Thursday, September 17, 2015

Alınca - Bel

The Lycian Way day 4.
Distance: 20.0km (63.4km), time spent: 8:38 (26:46).
Altitude (start / end / highest): 754m / 703m / 838m.
Weather: Hot, clear blue sky, sunny.


The night in the tent was a hot affair with subsequent poor sleep. The heat is what causing me the biggest problem on the walk so far. I do get some sleep though, because I wake up in the morning to the now familiar sound of bees humming outside. For a while, I fear that I have to take down the tent in the middle of a swarm of them, but my fear is unfounded. I am earlier up than the Englishmen, when I leave they are sitting down for breakfast.

Craig, Mike and Chris at the breakfast table in Manzanar Pansiyon, the hostess standing behind. At the table, you can see a typical Turkish breakfast.

From Alınca the Lycian Way traverses an amazing section above the ocean. The sea is blue and beckoning, but it is a long and steep way down to it and the trail does not go that far down either. Instead, it is keeping a good distance to the Mediterranean winding itself around the rocky cliffs above Yedi Burun, though at times going downwards on steep and challenging surfaces. Red and white blazes escorts me safely onwards for the moment. As I loose elevation, Alınca is visible higher and higher above.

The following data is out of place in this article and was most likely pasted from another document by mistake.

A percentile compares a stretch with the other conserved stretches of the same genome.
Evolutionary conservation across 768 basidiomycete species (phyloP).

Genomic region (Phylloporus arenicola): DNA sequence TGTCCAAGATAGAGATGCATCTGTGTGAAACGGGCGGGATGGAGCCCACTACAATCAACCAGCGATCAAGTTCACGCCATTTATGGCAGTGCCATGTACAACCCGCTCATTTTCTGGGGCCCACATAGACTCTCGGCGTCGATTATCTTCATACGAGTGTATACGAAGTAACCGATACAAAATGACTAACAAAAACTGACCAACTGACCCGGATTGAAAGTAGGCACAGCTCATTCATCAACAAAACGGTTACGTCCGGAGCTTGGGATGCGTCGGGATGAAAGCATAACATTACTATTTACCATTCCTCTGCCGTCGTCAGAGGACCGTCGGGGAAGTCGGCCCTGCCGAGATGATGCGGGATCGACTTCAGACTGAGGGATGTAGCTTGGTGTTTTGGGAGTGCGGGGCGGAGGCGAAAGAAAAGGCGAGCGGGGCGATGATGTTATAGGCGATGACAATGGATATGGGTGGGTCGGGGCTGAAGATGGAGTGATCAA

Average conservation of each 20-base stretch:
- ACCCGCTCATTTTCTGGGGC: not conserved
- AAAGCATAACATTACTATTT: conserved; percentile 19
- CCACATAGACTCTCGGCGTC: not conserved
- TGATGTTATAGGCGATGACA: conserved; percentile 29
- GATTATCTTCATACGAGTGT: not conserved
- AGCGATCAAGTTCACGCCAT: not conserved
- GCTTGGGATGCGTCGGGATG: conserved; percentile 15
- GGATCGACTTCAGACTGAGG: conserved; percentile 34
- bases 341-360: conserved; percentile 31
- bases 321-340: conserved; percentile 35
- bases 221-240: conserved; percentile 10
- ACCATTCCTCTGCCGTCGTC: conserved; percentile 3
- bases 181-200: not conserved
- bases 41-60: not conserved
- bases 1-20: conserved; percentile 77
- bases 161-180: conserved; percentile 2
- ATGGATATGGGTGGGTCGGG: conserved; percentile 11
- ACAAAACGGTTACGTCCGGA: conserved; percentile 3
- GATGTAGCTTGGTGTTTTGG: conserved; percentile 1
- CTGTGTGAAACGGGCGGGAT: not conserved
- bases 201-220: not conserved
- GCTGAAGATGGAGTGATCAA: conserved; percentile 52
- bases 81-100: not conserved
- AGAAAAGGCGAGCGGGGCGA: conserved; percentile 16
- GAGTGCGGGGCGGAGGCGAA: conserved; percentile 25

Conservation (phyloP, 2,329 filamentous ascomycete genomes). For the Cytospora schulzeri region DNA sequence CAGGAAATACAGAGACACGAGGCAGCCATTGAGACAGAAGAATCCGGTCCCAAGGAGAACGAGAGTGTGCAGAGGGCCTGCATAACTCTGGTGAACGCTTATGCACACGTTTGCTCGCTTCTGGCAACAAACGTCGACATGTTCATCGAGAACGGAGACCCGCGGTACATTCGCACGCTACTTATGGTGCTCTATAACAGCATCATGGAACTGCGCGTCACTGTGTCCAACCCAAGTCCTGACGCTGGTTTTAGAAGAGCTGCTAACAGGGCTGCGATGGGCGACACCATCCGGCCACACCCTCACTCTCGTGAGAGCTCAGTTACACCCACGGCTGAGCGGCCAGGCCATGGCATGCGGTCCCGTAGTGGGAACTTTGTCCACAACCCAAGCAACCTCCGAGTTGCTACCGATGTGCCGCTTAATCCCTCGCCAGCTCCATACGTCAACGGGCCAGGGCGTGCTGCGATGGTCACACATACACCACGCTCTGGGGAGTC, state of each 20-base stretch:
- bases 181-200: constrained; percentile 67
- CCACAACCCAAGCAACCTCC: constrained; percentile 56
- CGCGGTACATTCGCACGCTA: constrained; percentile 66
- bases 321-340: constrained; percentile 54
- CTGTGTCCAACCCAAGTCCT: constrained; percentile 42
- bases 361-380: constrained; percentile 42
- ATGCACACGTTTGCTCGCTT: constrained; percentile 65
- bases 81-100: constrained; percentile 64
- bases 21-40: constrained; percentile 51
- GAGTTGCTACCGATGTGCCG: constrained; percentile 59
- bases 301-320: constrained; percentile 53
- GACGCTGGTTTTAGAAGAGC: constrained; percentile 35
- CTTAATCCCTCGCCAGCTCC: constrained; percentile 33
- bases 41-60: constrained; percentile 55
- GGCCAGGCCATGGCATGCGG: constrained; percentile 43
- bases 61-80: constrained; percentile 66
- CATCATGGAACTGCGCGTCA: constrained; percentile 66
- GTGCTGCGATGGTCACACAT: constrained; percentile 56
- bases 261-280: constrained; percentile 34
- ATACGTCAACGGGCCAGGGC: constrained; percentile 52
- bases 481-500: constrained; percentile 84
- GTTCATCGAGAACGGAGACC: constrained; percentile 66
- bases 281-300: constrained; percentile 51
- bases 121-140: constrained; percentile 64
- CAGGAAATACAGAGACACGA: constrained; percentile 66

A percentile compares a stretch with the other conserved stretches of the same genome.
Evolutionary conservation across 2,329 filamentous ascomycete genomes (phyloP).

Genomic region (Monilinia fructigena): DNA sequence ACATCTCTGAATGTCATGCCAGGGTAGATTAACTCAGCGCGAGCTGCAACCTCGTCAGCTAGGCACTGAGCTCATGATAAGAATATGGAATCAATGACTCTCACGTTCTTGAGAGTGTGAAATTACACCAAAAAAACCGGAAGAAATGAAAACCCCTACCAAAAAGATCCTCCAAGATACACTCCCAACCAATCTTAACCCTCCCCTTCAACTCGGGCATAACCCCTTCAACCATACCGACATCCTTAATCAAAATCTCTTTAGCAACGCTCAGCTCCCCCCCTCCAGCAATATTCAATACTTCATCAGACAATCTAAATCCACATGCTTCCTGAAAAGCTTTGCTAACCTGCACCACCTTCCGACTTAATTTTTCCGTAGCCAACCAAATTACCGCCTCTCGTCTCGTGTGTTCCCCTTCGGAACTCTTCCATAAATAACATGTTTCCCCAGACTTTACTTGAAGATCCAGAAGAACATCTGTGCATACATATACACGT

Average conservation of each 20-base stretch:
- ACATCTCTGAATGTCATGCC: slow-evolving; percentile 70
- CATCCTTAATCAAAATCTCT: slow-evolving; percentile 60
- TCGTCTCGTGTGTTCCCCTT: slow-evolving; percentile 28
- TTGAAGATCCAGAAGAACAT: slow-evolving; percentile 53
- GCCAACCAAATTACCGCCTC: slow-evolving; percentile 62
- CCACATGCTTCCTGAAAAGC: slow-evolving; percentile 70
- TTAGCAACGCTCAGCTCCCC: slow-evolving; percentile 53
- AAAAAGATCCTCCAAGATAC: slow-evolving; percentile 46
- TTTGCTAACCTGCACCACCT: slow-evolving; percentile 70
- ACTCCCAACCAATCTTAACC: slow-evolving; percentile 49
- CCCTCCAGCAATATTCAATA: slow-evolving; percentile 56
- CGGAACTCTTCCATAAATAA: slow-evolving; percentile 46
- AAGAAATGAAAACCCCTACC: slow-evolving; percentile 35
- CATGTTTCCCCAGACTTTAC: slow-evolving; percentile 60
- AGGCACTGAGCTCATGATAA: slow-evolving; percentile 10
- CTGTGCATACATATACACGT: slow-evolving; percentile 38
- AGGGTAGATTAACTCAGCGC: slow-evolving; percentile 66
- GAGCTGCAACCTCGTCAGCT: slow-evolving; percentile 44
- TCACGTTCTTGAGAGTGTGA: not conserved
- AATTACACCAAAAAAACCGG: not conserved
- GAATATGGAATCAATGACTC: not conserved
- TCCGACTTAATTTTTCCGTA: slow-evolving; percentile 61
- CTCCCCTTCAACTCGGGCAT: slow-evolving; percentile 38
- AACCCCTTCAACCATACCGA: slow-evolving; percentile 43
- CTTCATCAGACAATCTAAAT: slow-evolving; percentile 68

View over Yedi Burun (Seven Headlands) from the trail below Alınca.

Below Uçkeci Tepesi (which means something as Three Goats hill), I come to what is according to the guidebook an ideal campsite and the place I had in mind to walk to yesterday. It is good space for a tent here, a nice shade from a huge holly oak and water nearby. There are also extremely many bees here and in addition, there is a large hole in the ground (a well of some kind) with only some makeshift branches as protection towards falling down. Not a good place to stay if you sleepwalk in other words.